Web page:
Role models of greatness.

Here you will discover the back stories of kings, titans of industry, stellar athletes, giants of the entertainment field, scientists, politicians, artists and heroes – all of them gay or bisexual men. If their lives can serve as role models to young men who have been bullied or taught to think less of themselves for their sexual orientation, all the better. The sexual orientation of those featured here did not stand in the way of their achievements.

Thursday, June 28, 2012

Karl-Heinrich Ulrichs

German-born activist Karl-Heinrich Ulrichs (1825-1895), was a 19th-century pioneer of the modern gay rights movement. He had his first homosexual experience with his riding instructor at the age of fourteen, although he later wrote that as a child he had frequently worn girls’ clothes and wanted to be a girl. He went on to university, from which he graduated with degrees in law and theology, after which he studied history. He then worked as an official legal adviser for a district court in northwest Germany (Hanover), but he was dismissed when his homosexuality became open knowledge.

At the age of thirty-seven he told his family and friends that he was sexually attracted to men, and he went on to write a series of essays based on his research about variations of human sexuality, specifically gender identities and sexual orientations.

Five years later Ulrichs became the first gay man to speak out publicly in defense of homosexuality when he pleaded at the Congress of German Jurists in Munich for a resolution urging the repeal of anti-homosexual laws. He was shouted down. Two years later, in 1869, the Austrian writer Karl-Maria Kertbeny coined the word "homosexual", and from the 1870s the subject of sexual orientation began to be widely discussed.

In 1864 his books were confiscated and banned by police in Saxony. Later the same thing happened in Berlin, and his works were banned throughout Prussia. Some of these papers were recently found in the Prussian state archives and were subsequently published in 2004. Several of Ulrichs's important works are now back in print, both in German and translated editions.

When Prussia annexed Hannover, Ulrichs moved to Munich and then on to Stuttgart and Würzburg (this blogger’s university city). After publishing the twelfth volume of his human sexuality research findings, he entered into self-imposed exile in central Italy. He continued to write prolifically and publish his works at his own expense. In 1895, he received an honorary diploma from the University of Naples. A short time thereafter he died of kidney failure, just a few weeks shy of his seventieth birthday. He is buried in his chosen city of exile, L’Aquila (Italy); a ceremony at his recently restored grave is shown in the photograph below.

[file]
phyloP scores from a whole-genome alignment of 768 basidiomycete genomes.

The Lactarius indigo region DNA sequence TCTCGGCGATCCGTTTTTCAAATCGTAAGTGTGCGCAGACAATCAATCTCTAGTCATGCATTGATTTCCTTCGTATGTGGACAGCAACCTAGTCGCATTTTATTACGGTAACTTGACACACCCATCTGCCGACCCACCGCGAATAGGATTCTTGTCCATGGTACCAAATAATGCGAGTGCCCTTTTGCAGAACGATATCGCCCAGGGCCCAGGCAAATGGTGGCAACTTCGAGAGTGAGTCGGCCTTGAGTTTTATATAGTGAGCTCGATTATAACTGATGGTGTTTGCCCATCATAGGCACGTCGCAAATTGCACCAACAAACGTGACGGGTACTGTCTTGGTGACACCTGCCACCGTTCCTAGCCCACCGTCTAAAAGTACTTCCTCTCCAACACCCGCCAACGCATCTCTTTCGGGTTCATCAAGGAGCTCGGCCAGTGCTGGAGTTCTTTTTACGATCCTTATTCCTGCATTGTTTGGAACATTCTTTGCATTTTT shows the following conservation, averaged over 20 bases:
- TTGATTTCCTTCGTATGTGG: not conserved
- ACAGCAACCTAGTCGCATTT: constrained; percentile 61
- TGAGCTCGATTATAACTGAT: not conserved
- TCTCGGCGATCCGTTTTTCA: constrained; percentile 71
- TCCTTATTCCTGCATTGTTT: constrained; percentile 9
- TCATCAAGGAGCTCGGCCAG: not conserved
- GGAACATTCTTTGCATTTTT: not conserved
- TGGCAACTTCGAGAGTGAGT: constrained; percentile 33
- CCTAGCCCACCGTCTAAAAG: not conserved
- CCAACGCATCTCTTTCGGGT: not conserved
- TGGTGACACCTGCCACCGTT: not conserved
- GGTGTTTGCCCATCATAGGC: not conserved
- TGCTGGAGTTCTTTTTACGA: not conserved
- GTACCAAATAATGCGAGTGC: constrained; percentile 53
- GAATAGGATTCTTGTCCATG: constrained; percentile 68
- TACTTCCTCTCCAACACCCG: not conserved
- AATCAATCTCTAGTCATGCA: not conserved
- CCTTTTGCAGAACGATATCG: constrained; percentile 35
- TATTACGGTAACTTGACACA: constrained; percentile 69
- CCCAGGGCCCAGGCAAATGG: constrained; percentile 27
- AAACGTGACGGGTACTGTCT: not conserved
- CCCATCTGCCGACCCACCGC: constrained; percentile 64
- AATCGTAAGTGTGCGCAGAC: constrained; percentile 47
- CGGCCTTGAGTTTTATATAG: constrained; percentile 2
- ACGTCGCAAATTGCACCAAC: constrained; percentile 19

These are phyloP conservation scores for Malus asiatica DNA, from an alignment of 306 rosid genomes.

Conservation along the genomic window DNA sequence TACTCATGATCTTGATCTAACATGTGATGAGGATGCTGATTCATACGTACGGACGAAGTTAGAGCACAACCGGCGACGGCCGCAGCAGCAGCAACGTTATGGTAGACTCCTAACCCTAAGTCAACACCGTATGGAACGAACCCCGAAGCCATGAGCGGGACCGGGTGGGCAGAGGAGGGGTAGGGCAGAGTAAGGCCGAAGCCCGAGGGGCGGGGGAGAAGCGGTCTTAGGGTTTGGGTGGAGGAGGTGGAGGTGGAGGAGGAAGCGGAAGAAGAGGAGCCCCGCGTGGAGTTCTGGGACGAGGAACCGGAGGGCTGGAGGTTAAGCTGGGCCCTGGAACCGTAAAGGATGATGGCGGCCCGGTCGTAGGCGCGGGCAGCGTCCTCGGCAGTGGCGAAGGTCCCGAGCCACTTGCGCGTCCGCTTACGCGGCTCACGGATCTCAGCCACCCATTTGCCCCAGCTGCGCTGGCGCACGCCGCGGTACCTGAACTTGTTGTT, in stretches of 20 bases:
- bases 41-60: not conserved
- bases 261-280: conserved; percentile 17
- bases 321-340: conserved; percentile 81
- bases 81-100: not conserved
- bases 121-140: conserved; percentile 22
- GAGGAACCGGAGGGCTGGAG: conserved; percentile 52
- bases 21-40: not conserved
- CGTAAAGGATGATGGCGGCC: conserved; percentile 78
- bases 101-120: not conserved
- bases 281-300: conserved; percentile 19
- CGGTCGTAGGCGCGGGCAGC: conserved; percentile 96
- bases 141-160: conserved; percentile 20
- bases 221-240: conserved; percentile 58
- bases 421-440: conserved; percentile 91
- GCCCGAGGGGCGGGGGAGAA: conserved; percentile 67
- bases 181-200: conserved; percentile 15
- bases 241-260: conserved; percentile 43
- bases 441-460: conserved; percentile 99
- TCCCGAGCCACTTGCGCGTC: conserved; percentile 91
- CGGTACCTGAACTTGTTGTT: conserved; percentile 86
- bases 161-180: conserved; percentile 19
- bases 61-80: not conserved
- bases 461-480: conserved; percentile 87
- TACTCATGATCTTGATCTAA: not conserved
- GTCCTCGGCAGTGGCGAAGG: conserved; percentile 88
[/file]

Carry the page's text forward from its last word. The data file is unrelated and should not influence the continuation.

Marquis Niccolò Persichetti, who gave the eulogy at his funeral, spoke these words: But with your loss, oh Karl-Heinrich Ulrichs, the fame of your works and your virtue will not likewise disappear ... but rather, as long as intelligence, virtue, learning, insight, poetry and science are cultivated on this earth and survive the weakness of our bodies, as long as the noble prominence of genius and knowledge are rewarded, we and those who come after us will shed tears and scatter flowers on your venerated grave.

Late in life Ulrichs himself wrote: Until my dying day I will look back with pride that I found the courage to come face to face in battle against the spectre which for time immemorial has been injecting poison into me and into men of my nature. Many have been driven to suicide because all their happiness in life was tainted. Indeed, I am proud that I found the courage to deal the initial blow to the hydra of public contempt.

Forgotten for many years, Ulrichs has recently become a cult figure in Europe. There are streets named for him in Munich, Bremen and Hanover (photo above); his birthday is marked each year by a street party and poetry reading at Karl-Heinrich-Ulrichs-Platz in Munich. The city of L'Aquila has restored his grave and hosts an annual pilgrimage to the civic cemetery at noon every August 26. Subsequent gay rights advocates were aware of their debt to Ulrichs, and Magnus Hirschfeld referenced Ulrichs in his 1914 work, The Homosexuality of Men and Women. As well, the International Lesbian and Gay Law Association presents an annual Karl-Heinrich Ulrichs Award in his memory.

Trivia: Ulrichs penned the first known gay vampire story, titled "Manor" in his book Sailor Stories (Matrosengeschichten).

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